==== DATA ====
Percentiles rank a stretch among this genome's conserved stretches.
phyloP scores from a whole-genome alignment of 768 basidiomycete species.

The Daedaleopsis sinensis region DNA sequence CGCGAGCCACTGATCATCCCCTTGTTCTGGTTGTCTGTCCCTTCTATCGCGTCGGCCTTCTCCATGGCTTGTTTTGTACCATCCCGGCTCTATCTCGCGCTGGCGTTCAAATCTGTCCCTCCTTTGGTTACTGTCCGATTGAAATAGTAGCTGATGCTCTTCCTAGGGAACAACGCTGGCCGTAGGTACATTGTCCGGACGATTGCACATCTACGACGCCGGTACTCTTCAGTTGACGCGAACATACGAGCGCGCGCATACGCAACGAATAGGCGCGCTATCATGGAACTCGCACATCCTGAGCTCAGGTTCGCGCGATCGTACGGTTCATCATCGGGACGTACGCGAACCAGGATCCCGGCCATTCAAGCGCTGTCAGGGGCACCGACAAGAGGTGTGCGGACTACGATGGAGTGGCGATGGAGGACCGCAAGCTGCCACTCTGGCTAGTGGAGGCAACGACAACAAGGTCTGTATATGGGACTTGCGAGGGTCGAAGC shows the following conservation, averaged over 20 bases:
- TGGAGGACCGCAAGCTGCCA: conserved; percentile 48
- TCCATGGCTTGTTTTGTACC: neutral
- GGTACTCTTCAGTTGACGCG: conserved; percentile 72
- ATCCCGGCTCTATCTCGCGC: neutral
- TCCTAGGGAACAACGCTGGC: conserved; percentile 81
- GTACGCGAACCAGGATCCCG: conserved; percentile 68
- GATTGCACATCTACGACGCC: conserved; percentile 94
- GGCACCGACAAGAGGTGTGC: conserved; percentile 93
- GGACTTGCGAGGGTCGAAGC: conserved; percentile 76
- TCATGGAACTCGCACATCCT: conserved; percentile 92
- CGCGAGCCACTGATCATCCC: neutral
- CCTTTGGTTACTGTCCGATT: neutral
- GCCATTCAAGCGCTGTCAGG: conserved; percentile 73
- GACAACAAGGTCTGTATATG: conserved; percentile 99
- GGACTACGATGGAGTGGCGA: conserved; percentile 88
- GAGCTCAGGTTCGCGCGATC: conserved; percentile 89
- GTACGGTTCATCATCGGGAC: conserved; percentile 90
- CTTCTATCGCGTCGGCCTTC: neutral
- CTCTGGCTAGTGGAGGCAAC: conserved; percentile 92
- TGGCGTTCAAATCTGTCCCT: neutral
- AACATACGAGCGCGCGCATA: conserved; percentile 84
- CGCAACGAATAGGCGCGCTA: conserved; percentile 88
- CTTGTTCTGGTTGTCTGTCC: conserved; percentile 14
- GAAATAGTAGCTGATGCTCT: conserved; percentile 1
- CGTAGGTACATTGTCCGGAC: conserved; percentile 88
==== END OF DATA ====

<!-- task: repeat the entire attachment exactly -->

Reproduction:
Percentiles rank a stretch among this genome's conserved stretches.
phyloP scores from a whole-genome alignment of 768 basidiomycete species.

The Daedaleopsis sinensis region DNA sequence CGCGAGCCACTGATCATCCCCTTGTTCTGGTTGTCTGTCCCTTCTATCGCGTCGGCCTTCTCCATGGCTTGTTTTGTACCATCCCGGCTCTATCTCGCGCTGGCGTTCAAATCTGTCCCTCCTTTGGTTACTGTCCGATTGAAATAGTAGCTGATGCTCTTCCTAGGGAACAACGCTGGCCGTAGGTACATTGTCCGGACGATTGCACATCTACGACGCCGGTACTCTTCAGTTGACGCGAACATACGAGCGCGCGCATACGCAACGAATAGGCGCGCTATCATGGAACTCGCACATCCTGAGCTCAGGTTCGCGCGATCGTACGGTTCATCATCGGGACGTACGCGAACCAGGATCCCGGCCATTCAAGCGCTGTCAGGGGCACCGACAAGAGGTGTGCGGACTACGATGGAGTGGCGATGGAGGACCGCAAGCTGCCACTCTGGCTAGTGGAGGCAACGACAACAAGGTCTGTATATGGGACTTGCGAGGGTCGAAGC shows the following conservation, averaged over 20 bases:
- TGGAGGACCGCAAGCTGCCA: conserved; percentile 48
- TCCATGGCTTGTTTTGTACC: neutral
- GGTACTCTTCAGTTGACGCG: conserved; percentile 72
- ATCCCGGCTCTATCTCGCGC: neutral
- TCCTAGGGAACAACGCTGGC: conserved; percentile 81
- GTACGCGAACCAGGATCCCG: conserved; percentile 68
- GATTGCACATCTACGACGCC: conserved; percentile 94
- GGCACCGACAAGAGGTGTGC: conserved; percentile 93
- GGACTTGCGAGGGTCGAAGC: conserved; percentile 76
- TCATGGAACTCGCACATCCT: conserved; percentile 92
- CGCGAGCCACTGATCATCCC: neutral
- CCTTTGGTTACTGTCCGATT: neutral
- GCCATTCAAGCGCTGTCAGG: conserved; percentile 73
- GACAACAAGGTCTGTATATG: conserved; percentile 99
- GGACTACGATGGAGTGGCGA: conserved; percentile 88
- GAGCTCAGGTTCGCGCGATC: conserved; percentile 89
- GTACGGTTCATCATCGGGAC: conserved; percentile 90
- CTTCTATCGCGTCGGCCTTC: neutral
- CTCTGGCTAGTGGAGGCAAC: conserved; percentile 92
- TGGCGTTCAAATCTGTCCCT: neutral
- AACATACGAGCGCGCGCATA: conserved; percentile 84
- CGCAACGAATAGGCGCGCTA: conserved; percentile 88
- CTTGTTCTGGTTGTCTGTCC: conserved; percentile 14
- GAAATAGTAGCTGATGCTCT: conserved; percentile 1
- CGTAGGTACATTGTCCGGAC: conserved; percentile 88